Boeber is a creamy, sweet, delicious and warming Cape Malay dessert type beverage flavored with browned butter, cinnamon and cardamom; thickened with vermicelli and sago and sweetened with condensed milk and finished with rose water.
In our home there were two things we always had to have for breaking the fast at the time of iftar, soup and / or boeber. Soup and Boeber are usually eaten with Daltjies spinach and corn fritters or Cape Malay Pancakes with coconut or Sweetcorn fritters. As a child I must admit I was not very fond of soup, so my mother (may ALLAH have mercy on her soul and grant her the highest paradise) always made boeber too, although my father preferred meat and vegetable soup.
Origins of Boeber
I had never heard of anything named similarly but our ancestry always made me wonder if there was something out there I was yet to discover. One night I was re-watching an episode of John Tirode’s Malaysian Adventure, and heard his Malaysian guide for the day mention a dish they always had at iftar called Bubur Lemak. It turned out to be a porridge of rice, meat and spices eaten at iftar. Further research brought me to a dessert dish called Bubur Cha Cha in which the Malays use coconut milk and sago!
In Dubai I was introduced to an Indian vermicelli and milk dessert referred to as Seviyan Kheer and similar Semiya Payasam. Both look like Cape Malay Boeber but tasted nothing like it and I found them too sweet and not very flavorful.
I can say without a shadow of a doubt that my mother’s recipe for Boeber is the best I have ever eaten. The difference between hers and others I have tasted is the browned butter that gives it a rich and nutty flavor, and the condensed milk used for sweetening instead of sugar. Although my mother had standard quantities of milk to vermicelli and sago, I have not seen her make it in many years and have developed my own recipe based on her list of ingredients.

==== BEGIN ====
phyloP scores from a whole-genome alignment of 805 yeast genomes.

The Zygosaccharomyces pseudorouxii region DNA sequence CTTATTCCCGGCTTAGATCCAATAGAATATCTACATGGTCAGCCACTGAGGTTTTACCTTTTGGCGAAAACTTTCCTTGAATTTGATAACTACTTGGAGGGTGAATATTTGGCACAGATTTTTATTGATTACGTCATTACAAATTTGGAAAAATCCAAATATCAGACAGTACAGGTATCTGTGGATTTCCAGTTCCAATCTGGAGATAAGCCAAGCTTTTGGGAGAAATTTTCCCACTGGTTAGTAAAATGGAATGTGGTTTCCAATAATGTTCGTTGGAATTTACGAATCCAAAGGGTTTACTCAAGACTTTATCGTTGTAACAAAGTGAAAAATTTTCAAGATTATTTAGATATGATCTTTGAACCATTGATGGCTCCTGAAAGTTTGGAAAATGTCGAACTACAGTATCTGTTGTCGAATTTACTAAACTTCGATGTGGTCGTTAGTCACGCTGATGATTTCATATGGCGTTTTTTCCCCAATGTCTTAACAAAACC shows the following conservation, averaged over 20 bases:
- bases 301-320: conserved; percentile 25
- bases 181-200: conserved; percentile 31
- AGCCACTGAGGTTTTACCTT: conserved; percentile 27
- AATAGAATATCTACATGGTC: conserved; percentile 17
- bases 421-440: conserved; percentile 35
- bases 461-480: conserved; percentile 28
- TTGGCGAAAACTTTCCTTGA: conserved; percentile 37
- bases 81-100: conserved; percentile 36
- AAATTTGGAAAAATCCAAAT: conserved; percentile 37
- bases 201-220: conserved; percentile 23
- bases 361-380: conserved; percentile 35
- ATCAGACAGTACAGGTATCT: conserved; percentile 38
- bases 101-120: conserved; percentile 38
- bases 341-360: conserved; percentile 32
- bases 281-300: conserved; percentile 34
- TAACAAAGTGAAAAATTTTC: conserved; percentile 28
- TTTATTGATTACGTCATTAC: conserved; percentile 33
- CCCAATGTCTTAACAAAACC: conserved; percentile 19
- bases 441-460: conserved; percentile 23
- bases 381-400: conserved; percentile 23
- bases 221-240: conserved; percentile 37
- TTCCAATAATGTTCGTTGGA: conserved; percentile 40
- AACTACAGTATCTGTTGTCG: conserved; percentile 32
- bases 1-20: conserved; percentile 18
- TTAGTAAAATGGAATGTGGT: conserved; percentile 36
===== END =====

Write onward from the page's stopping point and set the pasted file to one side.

It was customary during Ramadan that the 15th iftar was commemorated with the making of boeber by all the Cape Malay households and it became known over the generations as ‘Boeber Night’.
I must admit that as a child I found it weird, because we had boeber served on most nights at iftar. However, on Boeber night my mother would send a jug of boeber to our neighbours in addition to the normal sweet or savoury snack plate.
The smell when the boeber is cooking will perfume the home with the most delightful fragrance. It requires slow simmering and occasional stirring to ensure that the milk doesn’t catch and burn. However, it is worth the end result.
As I came into the kitchen and smelled the cooking boeber my first thought was ‘it smells like my mother’s kitchen’. May Allah have mercy on her soul and those who have left this life, and grant them the highest paradise.
Alhamdulillah, it is delicious and has all the flavor components that I recall from my childhood. As it simmers and thickens a skin will form on the top… do not strain or remove it. Stir it into the bubbling liquid and it will make it creamier and more luscious.
It can be eaten cold as a dessert, or hot as a beverage. When reheating, don’t add milk immediately because it will become looser as it heats up. If it still looks to thick then add milk and allow to come to the boil before serving.
- 50 grams butter
- 80 grams fine vermicelli approximately 500 ml or 2 cups
- 80 ml sago pearls approximately 1/3 cup
- 5 pieces cinnamon approximately half of a small quill
- 5 green cardamom pods bash open
- 2 litres milk
- 395 grams condensed milk approximately 1 can
- 125 ml water
- 1 teaspoon rose water
- 125 ml almond flakes toasted
Rinse the sago, cover with water and allow to soak for 20 minutes.
On a low heat, melt the butter in a pot and add the vermicelli.
Add the cinnamon and cardamom pods and ensure that it fries a little in the butter as this releases the essential oils.
Allow the butter to brown while stirring the vermicelli, but do not allow it to burn. This should not be longer than 5 minutes.
When you can smell the brown butter and the vermicelli is golden, add the milk.
Increase the heat to medium and allow the milk to come to a slow simmer.
Stir regularly to ensure that the milk does not burn on the bottom of the pot.
After simmering for 20 minutes add the sago.
Allow the boeber to simmer on low heat until the sago pearls are completely clear and cooked. This may take 15-20 minutes.
Add the condensed milk and fill the empty can halfway with hot water and add to the boeber.
Stir thoroughly and simmer for five minutes more for the flavors to combine.
Add 1 teaspoon rose water and stir to combine.
Serve topped with toasted flaked almonds.
The boeber will thicken as it cools but don't add milk until you need to use it again. Check the consistency after it warms up before adding more milk, if required.
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This recipe was first published on 22/06/2015 has since been updated.